According to Brand, housing that program now makes more sense than ever, as much of the latest assistive technology is now run by home computer or tablet. Users can now purchase an iPad app (for between $2 and $200) that provides many of the same services that, not long ago, could only be achieved with thousands of dollars for the same assistive technology (AT).
FODAC has grown from a two-person home project to an operation with 25 staff members and a 65,000 square foot building in Stone Mountain, and has given away more than $100 million in medical equipment to date.
Beyond refurbishing and selling computers, FODAC created an AT demo center that’s become central to fully meeting the needs of their clients. Through monthly classes and individual consulting sessions, clients can explain what assistance they need in their daily lives, and—chances are—FODAC can provide the device or point to an app for that.
“So many people are newly injured,” said Brand. “Seventy percent of our clients each year are new to our organization. That’s a lot of people who are struggling with the question, ‘What do I do now?’ With the staff now running the computer refurbishing program in-house, and managing the assistive technology area, this has been a win-win for us.” (Read about Tasker and Proloquo, two apps Brand mentioned as the most impressive.)
Now accepting all donations
From its inception in the Butcharts’ garage, FODAC’s core mission is collecting, refurbishing (if needed), and distributing medical equipment to the low-income or uninsured constituents who need it most. Central to those efforts are a dedicated supply and delivery chain.
As they continued to grow, and this supply chain became larger, FODAC did not initially add staff to keep up with the influx of donations and customer service needs. This soon became a major impact-limiting issue.
“We saddled one staff person with way too much as we grew over the years,” said Brand. Valuable donations were being left by the wayside: FODAC was inundated with calls from people looking to donate equipment, but didn’t have the staff capacity to keep up with all the calls. A single staff member was scheduling pickups and driving, and unable to keep up with the supply.
After realizing the depth of the problem, Brand and his staff tried “throwing a number of solutions at it” that were less than effective. Through strategic planning, however, they came up with a solution that has served them well, creating a scheduling office with new staff members and a technology solution to help keep it all organized.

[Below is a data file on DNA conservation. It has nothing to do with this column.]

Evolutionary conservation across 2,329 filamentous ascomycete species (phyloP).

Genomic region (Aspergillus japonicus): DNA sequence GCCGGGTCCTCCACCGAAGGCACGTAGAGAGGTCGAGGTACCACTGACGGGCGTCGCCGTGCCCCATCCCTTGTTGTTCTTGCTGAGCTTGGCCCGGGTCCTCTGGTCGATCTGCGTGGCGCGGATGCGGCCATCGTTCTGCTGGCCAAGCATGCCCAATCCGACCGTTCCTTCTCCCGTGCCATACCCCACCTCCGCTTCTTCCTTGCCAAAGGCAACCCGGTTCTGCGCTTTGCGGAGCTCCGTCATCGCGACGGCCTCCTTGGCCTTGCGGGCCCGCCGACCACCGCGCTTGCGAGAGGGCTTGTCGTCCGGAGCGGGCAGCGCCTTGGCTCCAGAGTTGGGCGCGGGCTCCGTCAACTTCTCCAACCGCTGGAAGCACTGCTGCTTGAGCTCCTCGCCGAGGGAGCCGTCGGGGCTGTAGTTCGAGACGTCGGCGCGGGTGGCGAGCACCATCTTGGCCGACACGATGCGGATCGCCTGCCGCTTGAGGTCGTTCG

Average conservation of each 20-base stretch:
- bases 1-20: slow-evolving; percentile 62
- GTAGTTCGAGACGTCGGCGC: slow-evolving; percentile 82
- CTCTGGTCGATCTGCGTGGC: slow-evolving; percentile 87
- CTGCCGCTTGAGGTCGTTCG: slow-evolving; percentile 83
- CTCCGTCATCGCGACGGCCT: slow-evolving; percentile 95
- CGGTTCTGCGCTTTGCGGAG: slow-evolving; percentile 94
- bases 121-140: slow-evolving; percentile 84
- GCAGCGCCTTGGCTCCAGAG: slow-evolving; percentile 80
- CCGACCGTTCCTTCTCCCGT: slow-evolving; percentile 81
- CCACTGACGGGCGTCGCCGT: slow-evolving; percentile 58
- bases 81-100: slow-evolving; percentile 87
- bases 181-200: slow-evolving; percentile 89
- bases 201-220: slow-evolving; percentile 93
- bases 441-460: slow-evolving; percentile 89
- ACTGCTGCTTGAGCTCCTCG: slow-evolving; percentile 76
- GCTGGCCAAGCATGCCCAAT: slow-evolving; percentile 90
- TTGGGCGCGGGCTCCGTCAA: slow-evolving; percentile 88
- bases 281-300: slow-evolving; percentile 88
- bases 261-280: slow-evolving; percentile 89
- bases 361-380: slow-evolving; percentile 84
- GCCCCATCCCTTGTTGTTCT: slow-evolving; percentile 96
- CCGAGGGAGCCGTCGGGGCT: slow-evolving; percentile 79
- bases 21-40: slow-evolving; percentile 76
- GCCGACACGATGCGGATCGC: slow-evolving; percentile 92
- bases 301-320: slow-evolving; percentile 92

“We are getting more donations in than ever, which means we are getting out more than ever and reducing our waiting list,” Brand said. “We want the community to know that if you’ve called us in the past, and we haven’t done well with giving you a quick answer, we’ve worked hard on developing this and we’re doing better than ever now.”
Getting the board on board
Meanwhile, Brand has focused his attention on developing FODAC’s board, which is paying dividends and will carry them into the future as a more cohesive unit.
With the help of individual coaching from GCN’s Nonprofit Consulting Group, and opportunities like Nonprofit University’s annual Board Leadership Clinic, Brand and the FODAC board have come together to create new by-laws, explicitly stated board requirements, processes around succession planning with defined on-boarding and off-boarding timelines, a revamped handbook, and an ad hoc board development committee. Ever since, Brand has noticed a more open dialogue and increased engagement from the board, and describes the new working relationship overall as “very healthy.”
“Our board is working more,” Brand said. “There’s more response when I delegate tasks, they bring issues to the table, and I can depend on their leadership. I also recognize when I am stepping on the board’s toes, and we talk about that.”
Most importantly, Brand is pleased with their efforts not just to take on the issue of the day, but to take a lead in the long-term strategic future of the organization.
“They’re getting more people involved with FODAC, and are very engaged with our plans for the future,” Brand said. “They are more engaged with our strategies than ever, and are true ambassadors for the future of our organization, because they’ve been a big part of developing those plans.”
Tom Zimmerman is Communications Manager at the Georgia Center for Nonprofits.